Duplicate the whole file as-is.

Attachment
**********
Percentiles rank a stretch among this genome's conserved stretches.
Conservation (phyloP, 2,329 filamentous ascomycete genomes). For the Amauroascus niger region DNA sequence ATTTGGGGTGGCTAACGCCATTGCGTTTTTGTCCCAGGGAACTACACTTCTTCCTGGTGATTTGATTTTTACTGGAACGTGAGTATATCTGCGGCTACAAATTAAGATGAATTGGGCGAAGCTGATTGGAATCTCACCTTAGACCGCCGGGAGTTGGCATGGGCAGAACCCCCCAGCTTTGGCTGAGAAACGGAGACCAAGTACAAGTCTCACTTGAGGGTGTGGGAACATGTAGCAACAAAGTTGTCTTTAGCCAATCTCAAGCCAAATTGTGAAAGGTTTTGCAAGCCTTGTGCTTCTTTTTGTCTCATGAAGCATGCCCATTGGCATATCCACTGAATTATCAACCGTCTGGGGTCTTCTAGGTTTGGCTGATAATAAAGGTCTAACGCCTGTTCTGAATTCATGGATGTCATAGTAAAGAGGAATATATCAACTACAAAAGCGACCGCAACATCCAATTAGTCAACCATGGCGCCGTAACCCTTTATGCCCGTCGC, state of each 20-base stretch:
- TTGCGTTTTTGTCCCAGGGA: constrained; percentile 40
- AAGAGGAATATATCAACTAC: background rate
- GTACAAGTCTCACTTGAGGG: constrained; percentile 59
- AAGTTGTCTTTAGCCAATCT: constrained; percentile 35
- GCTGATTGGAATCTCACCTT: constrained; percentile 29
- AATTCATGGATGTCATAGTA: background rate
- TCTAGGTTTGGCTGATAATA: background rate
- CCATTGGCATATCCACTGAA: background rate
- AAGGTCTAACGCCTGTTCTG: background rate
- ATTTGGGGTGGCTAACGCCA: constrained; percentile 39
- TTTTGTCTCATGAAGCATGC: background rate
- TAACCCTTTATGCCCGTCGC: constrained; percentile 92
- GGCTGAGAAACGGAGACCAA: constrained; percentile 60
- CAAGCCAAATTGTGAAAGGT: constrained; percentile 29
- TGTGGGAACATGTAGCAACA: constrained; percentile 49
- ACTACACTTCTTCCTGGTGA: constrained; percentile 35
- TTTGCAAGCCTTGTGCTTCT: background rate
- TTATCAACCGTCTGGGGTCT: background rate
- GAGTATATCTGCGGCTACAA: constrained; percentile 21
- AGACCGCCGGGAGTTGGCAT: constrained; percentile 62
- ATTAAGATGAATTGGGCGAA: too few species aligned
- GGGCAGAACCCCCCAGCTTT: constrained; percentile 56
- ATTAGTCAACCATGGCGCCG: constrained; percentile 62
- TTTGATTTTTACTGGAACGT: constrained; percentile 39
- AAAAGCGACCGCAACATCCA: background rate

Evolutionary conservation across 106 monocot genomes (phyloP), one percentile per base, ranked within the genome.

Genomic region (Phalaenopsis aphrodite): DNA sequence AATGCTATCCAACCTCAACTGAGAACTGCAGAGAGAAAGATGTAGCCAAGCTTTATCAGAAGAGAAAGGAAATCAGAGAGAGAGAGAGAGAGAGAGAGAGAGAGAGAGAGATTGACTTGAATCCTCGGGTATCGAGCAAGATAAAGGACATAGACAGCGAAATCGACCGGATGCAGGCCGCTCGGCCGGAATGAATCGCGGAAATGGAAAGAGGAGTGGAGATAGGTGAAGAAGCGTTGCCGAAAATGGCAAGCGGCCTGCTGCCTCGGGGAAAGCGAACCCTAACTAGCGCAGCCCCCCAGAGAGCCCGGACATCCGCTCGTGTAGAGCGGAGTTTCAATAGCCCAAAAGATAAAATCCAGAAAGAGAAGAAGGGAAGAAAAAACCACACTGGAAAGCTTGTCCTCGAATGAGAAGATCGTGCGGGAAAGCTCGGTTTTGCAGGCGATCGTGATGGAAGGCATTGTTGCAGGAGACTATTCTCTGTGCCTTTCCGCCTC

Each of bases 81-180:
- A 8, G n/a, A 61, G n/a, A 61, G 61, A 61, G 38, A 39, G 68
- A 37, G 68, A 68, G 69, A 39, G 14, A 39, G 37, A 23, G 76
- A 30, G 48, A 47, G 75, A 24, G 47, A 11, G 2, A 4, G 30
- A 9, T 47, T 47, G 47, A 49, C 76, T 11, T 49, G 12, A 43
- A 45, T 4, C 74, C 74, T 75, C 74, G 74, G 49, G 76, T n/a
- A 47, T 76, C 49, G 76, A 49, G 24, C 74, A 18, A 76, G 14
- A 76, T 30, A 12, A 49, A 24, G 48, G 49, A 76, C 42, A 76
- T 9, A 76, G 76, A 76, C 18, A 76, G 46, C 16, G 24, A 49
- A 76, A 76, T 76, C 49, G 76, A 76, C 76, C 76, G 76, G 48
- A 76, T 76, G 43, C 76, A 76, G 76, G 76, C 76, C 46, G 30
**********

Percentiles rank a stretch among this genome's conserved stretches.
Conservation (phyloP, 2,329 filamentous ascomycete genomes). For the Amauroascus niger region DNA sequence ATTTGGGGTGGCTAACGCCATTGCGTTTTTGTCCCAGGGAACTACACTTCTTCCTGGTGATTTGATTTTTACTGGAACGTGAGTATATCTGCGGCTACAAATTAAGATGAATTGGGCGAAGCTGATTGGAATCTCACCTTAGACCGCCGGGAGTTGGCATGGGCAGAACCCCCCAGCTTTGGCTGAGAAACGGAGACCAAGTACAAGTCTCACTTGAGGGTGTGGGAACATGTAGCAACAAAGTTGTCTTTAGCCAATCTCAAGCCAAATTGTGAAAGGTTTTGCAAGCCTTGTGCTTCTTTTTGTCTCATGAAGCATGCCCATTGGCATATCCACTGAATTATCAACCGTCTGGGGTCTTCTAGGTTTGGCTGATAATAAAGGTCTAACGCCTGTTCTGAATTCATGGATGTCATAGTAAAGAGGAATATATCAACTACAAAAGCGACCGCAACATCCAATTAGTCAACCATGGCGCCGTAACCCTTTATGCCCGTCGC, state of each 20-base stretch:
- TTGCGTTTTTGTCCCAGGGA: constrained; percentile 40
- AAGAGGAATATATCAACTAC: background rate
- GTACAAGTCTCACTTGAGGG: constrained; percentile 59
- AAGTTGTCTTTAGCCAATCT: constrained; percentile 35
- GCTGATTGGAATCTCACCTT: constrained; percentile 29
- AATTCATGGATGTCATAGTA: background rate
- TCTAGGTTTGGCTGATAATA: background rate
- CCATTGGCATATCCACTGAA: background rate
- AAGGTCTAACGCCTGTTCTG: background rate
- ATTTGGGGTGGCTAACGCCA: constrained; percentile 39
- TTTTGTCTCATGAAGCATGC: background rate
- TAACCCTTTATGCCCGTCGC: constrained; percentile 92
- GGCTGAGAAACGGAGACCAA: constrained; percentile 60
- CAAGCCAAATTGTGAAAGGT: constrained; percentile 29
- TGTGGGAACATGTAGCAACA: constrained; percentile 49
- ACTACACTTCTTCCTGGTGA: constrained; percentile 35
- TTTGCAAGCCTTGTGCTTCT: background rate
- TTATCAACCGTCTGGGGTCT: background rate
- GAGTATATCTGCGGCTACAA: constrained; percentile 21
- AGACCGCCGGGAGTTGGCAT: constrained; percentile 62
- ATTAAGATGAATTGGGCGAA: too few species aligned
- GGGCAGAACCCCCCAGCTTT: constrained; percentile 56
- ATTAGTCAACCATGGCGCCG: constrained; percentile 62
- TTTGATTTTTACTGGAACGT: constrained; percentile 39
- AAAAGCGACCGCAACATCCA: background rate

Evolutionary conservation across 106 monocot genomes (phyloP), one percentile per base, ranked within the genome.

Genomic region (Phalaenopsis aphrodite): DNA sequence AATGCTATCCAACCTCAACTGAGAACTGCAGAGAGAAAGATGTAGCCAAGCTTTATCAGAAGAGAAAGGAAATCAGAGAGAGAGAGAGAGAGAGAGAGAGAGAGAGAGAGATTGACTTGAATCCTCGGGTATCGAGCAAGATAAAGGACATAGACAGCGAAATCGACCGGATGCAGGCCGCTCGGCCGGAATGAATCGCGGAAATGGAAAGAGGAGTGGAGATAGGTGAAGAAGCGTTGCCGAAAATGGCAAGCGGCCTGCTGCCTCGGGGAAAGCGAACCCTAACTAGCGCAGCCCCCCAGAGAGCCCGGACATCCGCTCGTGTAGAGCGGAGTTTCAATAGCCCAAAAGATAAAATCCAGAAAGAGAAGAAGGGAAGAAAAAACCACACTGGAAAGCTTGTCCTCGAATGAGAAGATCGTGCGGGAAAGCTCGGTTTTGCAGGCGATCGTGATGGAAGGCATTGTTGCAGGAGACTATTCTCTGTGCCTTTCCGCCTC

Each of bases 81-180:
- A 8, G n/a, A 61, G n/a, A 61, G 61, A 61, G 38, A 39, G 68
- A 37, G 68, A 68, G 69, A 39, G 14, A 39, G 37, A 23, G 76
- A 30, G 48, A 47, G 75, A 24, G 47, A 11, G 2, A 4, G 30
- A 9, T 47, T 47, G 47, A 49, C 76, T 11, T 49, G 12, A 43
- A 45, T 4, C 74, C 74, T 75, C 74, G 74, G 49, G 76, T n/a
- A 47, T 76, C 49, G 76, A 49, G 24, C 74, A 18, A 76, G 14
- A 76, T 30, A 12, A 49, A 24, G 48, G 49, A 76, C 42, A 76
- T 9, A 76, G 76, A 76, C 18, A 76, G 46, C 16, G 24, A 49
- A 76, A 76, T 76, C 49, G 76, A 76, C 76, C 76, G 76, G 48
- A 76, T 76, G 43, C 76, A 76, G 76, G 76, C 76, C 46, G 30